Wednesday, October 20, 2004

Do the drugs work?

Moving back to more English sports, the "sensational" news in football the past few days has been that Adrian Mutu has tested positive for cocaine. Apart from the fact this doesn't surprise me - there are bound to be more than a few football stars on some sort of recreational drug given the amount of money they make and the fame that comes upon them so quickly - I can't help be struck by the hypocritical reaction of much of the media.

Now, I may dislike the use of recreational drugs, but when we are dealing with them in a sporting sense, they are of little material benefit to a sportsman's performance. Mutu may be stupid on many counts - not just in taking the drug, but arousing the suspicion of his manager, greatly reducing his position as a role model, damaging his chances of lucrative sponsorship details, and so on - but as far as actually being a cheat is concerned, he is innocent.

Not much more than a week ago, Arsene Wenger made far more dangerous, worrying, and sweeping allegations about prevalent drug use in many leading clubs. In particular, he accuses leading clubs of systematically injecting their players with EPO - the drug which has caused such trials and tribulations in professional cycling, and is undoubtedly performance-enhancing. And yet, under the WADA code that the football authorities have signed up to, the maximum bans for being found taking cocaine and EPO are exactly the same. Even worse, the FA do not systematically test for EPO - not before Wenger's allegations, not afterwards. And evidence in Italy suggests that the Juventus team of the mid-1990s was full of people with abnormally high red-blood cell counts - a classic sign of EPO use (and indeed the test for EPO in professional cycling).

Football is not the only sport to have a hypocritical attitude towards drugs. American football punishes the use of cannabis more strongly than players found to have used the "designer steroid" THG, on the grounds that those caught using THG did so when it wasn't on the banned list - again, completely ignoring the fact the only reason for taking THG is to artificially improve performance. Cyclists, too, take action to limit the success of riders who make accusations of widespread drug use. Protecting their own, maybe, but doing nothing to help reclaim the image of a sport irrecovably tarnished by the image of doping.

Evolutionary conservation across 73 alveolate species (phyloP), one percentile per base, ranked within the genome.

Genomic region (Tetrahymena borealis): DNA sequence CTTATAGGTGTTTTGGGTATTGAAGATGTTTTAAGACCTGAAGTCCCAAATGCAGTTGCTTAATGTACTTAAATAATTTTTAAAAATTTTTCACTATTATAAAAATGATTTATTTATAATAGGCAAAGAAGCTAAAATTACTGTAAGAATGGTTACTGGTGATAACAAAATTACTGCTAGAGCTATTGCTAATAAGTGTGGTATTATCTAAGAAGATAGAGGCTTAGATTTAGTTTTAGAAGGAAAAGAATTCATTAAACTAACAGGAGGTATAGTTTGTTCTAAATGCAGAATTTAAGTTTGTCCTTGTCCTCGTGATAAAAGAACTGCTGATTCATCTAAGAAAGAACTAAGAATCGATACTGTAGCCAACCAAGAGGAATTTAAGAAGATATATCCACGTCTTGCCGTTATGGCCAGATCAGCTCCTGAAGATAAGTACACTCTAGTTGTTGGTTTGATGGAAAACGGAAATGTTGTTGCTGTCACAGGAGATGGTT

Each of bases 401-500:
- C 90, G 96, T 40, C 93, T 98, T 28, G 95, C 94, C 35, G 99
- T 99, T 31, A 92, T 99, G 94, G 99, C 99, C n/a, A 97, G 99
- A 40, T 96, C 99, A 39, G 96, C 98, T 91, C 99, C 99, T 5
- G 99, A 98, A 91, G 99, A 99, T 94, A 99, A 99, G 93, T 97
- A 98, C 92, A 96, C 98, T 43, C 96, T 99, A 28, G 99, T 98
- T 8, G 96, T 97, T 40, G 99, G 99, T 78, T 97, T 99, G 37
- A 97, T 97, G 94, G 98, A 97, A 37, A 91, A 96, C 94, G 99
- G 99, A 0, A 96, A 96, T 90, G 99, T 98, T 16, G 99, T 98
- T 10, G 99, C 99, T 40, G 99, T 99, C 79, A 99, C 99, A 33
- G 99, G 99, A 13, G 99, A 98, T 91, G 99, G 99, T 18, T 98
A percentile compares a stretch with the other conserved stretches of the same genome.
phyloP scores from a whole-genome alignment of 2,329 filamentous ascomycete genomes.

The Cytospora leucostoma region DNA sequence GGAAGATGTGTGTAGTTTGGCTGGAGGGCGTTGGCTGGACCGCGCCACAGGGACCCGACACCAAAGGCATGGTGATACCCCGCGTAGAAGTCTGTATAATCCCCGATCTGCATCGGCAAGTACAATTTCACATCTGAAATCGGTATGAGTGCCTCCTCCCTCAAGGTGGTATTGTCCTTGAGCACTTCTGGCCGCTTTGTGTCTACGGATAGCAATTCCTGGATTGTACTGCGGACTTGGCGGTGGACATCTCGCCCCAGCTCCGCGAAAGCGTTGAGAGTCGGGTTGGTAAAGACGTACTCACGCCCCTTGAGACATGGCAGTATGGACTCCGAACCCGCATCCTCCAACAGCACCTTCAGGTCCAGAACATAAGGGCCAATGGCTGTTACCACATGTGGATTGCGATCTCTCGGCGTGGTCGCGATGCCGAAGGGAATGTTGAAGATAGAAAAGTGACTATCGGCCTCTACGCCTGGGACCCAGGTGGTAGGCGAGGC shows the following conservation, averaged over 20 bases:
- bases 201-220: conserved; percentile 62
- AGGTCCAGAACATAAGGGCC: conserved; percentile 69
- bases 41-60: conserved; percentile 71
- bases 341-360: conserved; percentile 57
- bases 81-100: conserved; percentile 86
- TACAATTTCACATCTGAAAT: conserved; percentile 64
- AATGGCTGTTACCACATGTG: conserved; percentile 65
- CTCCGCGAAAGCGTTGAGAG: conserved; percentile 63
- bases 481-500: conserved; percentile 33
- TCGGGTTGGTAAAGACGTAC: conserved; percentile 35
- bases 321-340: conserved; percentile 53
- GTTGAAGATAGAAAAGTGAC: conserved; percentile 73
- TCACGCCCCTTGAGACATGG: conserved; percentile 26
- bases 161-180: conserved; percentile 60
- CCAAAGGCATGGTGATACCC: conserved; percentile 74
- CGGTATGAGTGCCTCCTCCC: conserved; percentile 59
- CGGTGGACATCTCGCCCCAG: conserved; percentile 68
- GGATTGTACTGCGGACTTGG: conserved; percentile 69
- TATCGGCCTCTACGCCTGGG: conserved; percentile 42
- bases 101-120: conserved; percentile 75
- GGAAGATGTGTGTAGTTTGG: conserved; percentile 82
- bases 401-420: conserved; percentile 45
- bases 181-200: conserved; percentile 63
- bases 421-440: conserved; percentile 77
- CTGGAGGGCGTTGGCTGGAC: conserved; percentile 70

And yet all the moral indignation at any kind of drug use is irrelevant if we are not actually going to make strident efforts to rid the game of people gaining an unfair advantage over the others. I hold a fairly controversial opinion on drugs - namely, that if we have no efficient means of testing who is and who isn't using drugs, we might as well allow the use of all of them. Otherwise we only punish the honest and the stupid. If, as I suspect, masking agents are becoming increasingly effective; if, as I suspect, sporting organisations tolerate large amounts of doping to allow their athletes to be the best, then we might as well level the playing field. If everyone is allowed to take whatever they want, knowing the risks that they take while they are doing it, then no-one sportsman gains an unfair advantage over another. Yes, it might give an advantage to those who can work with the best doctors, but that's no different to the advantage given to players and teams working with the best coaches. It would just become another factor in preparation.

I must stress I don't actually want this situation to come to pass. But when you see cyclists travel at the pace they do, up mountains, day after day; when you see abnormally huge American football players; when you see players with previously normal physiques become chunky and muscular, then you have your doubts about whether our current testing systems are appropriate. And if it is then considered that football doesn't test at all for one of the most well-known drugs in sport, you have to wonder what people do get away with using. If we have no way of knowing what top sports stars put in their bodies, then punishing them for using certain substances becomes ridiculously arbitrary.

And we still persecute those stupid enough to use recreational drugs. I in no way condone Mutu's decision to break the law. He was a bloody fool and to a certain extent deserves what punishment he gets, in the same way Rio Ferdinand deserved to have the book thrown at him for missing a drugs test completely. Yet it is hypocritical to hit those who, however stupid, do not cheat, whilst we take no action against those who undoubtedly do.